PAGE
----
Which brings up the other possibility: that non-dual eastern teachings infiltrated the Christian tradition after Jesus' death, in the same manner that the Pauline teachings did, by Christian proponents who had strong leanings in that direction themselves, and who imposed such ideas on the historical Jesus after he died. In this scenario, the non-dual threads of mysticism we find in the Bible, in the non-biblical gnostic and other early teachings, were attached to Christianity by followers who wished to promote their particular religious bent using the symbol of Jesus as their vehicle. This is entirely possible, even probable. It simply doesn't exclude Jesus himself from being of that religious bent himself.
The other theory, that Jesus simply travelled to India himself, received these non-dual teachings directly, and came back teaching a popularized version for the public, and a secret esoteric version in private, is also possible, but highly speculative.
For my part, what I was recommending to Goldeneye is that at the level of religious practice, it's better to go for spiritual truth rather than trying to be true to the historical Jesus. I think analysis of the historical Jesus is necessary only to deflate the Pauline delusions about Jesus, which have been conflated with historical accuracy only by tradition, not by real evidence. Once the Pauline Christian tradition is set at the same level of credibiltiy as any other interpretation, one can simply examine the various threads of Christian tradition on their spiritual merits, rather than they historical authenticity. In evaluating spiritual teachings, historical authenticity is almost irrelevent. If the teaching is true, it's not that important how it came about, whether it really originated from Jesus, or was gloamed onto it from some interloping source. The important point is that the teaching be true. What if Jesus wasn't a realizer at all, and his original teachings were bullshit? It's much better to follow the neoplatonic mystical thread of Christianity from Plotinus on through Dionysius the Areopagite to Meister Eckhardt. It would even be better to follow the ACIM book, even if it was just made up out of nowhere, since it contains many good and true teachings.
The truth is that the Christian tradition has many, many threads in it, and not many of them probably originated with Jesus, but many do have truth to them. Some are better than others. The non-dual thread in these teachings can certainly be found and emphasized if one is liberal with the sources and traditions, and one is probably very safe saying that's the "true" Jesus. One just can't be certain from a historical point of view. But what is Jesus at this point anyway other than a symbol for God in a human context? The historical Jesus is lost to us, what we have is the spiritual Jesus, and that spiritual Jesus is up for grabs. Those who claim to have the historical Jesus on their side have to face the historical evidence, and that is one of the biggest problems with Pauline Christianity, which has wedded itself to the historical Jesus, and now faces huge gaps it can't explain. Better to simply align oneself to the best in the Christian tradition, such as this non-dualist thread I'm talking about. I think it's not just a fair guess, but probably the best guess at where the historical Jesus actually stood in the scheme of things. But we'll never really know. And I'm fine with that. It's just that Christians seem to care alot about it.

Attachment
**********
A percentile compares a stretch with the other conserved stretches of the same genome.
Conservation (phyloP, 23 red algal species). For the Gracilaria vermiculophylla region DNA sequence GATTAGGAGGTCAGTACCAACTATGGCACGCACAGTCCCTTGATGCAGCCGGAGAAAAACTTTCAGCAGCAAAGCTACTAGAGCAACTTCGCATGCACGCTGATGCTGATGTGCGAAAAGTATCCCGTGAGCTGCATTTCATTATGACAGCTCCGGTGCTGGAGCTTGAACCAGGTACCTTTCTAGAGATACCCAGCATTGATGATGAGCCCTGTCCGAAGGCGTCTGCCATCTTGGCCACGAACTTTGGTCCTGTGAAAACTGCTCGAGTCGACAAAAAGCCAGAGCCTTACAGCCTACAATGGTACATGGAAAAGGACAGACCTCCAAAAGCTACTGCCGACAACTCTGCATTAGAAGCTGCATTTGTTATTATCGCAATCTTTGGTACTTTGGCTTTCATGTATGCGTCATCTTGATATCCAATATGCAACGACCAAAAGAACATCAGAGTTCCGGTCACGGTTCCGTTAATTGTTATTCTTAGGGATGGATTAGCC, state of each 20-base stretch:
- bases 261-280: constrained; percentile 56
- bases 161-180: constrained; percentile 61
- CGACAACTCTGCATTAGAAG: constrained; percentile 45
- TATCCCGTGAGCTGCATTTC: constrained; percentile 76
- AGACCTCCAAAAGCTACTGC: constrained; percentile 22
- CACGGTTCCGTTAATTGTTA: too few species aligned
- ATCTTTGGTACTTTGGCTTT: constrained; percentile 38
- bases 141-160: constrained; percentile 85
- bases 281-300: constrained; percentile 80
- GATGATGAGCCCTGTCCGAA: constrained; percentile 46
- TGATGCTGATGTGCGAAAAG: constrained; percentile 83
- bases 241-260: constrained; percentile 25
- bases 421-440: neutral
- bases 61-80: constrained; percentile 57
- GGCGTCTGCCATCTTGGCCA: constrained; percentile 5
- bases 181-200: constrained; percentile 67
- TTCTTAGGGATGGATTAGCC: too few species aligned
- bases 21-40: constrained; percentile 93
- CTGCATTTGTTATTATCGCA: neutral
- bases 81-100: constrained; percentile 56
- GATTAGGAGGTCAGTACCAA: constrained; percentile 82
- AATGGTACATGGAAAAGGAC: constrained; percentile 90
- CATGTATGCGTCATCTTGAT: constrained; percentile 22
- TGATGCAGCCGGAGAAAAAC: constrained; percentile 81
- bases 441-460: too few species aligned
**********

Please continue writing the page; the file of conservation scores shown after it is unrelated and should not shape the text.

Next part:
The ACIM view is a bit strange to me, all things considered, in that most of the people who are heavily involved in it really feel its important to them to believe that the source of the text literally is Jesus himself, who dictated the book to this irascible Jewish psychologist in New York. The voice of the book makes that claim quite directly, and leaves it open to people to care if it's true or not, and believe it or not. As voices go, I have to say I find it far more believable than the voices of the apostles in the New Testament, but that's not saying a lot. The point is that for Christians, like Daists, there is a strong compulsion to have an historical vehicle for the Divine, and to have one vehicle who is the central and most important vehicle of the Divine, and that they be involved with that guy, rather than some other guy of lesser importance. Nevertheless, I don't find the ACIM to be any less legitimately a reflection of the historical Jesus than the Bible is, and like I say, probably even more so all things considered. But then, I'm not opposed to using Jesus as a rorschach, as long as one does so consciously and with good intentions. The problem with most Christians is they do so unconsciously, and with unconscious intentions.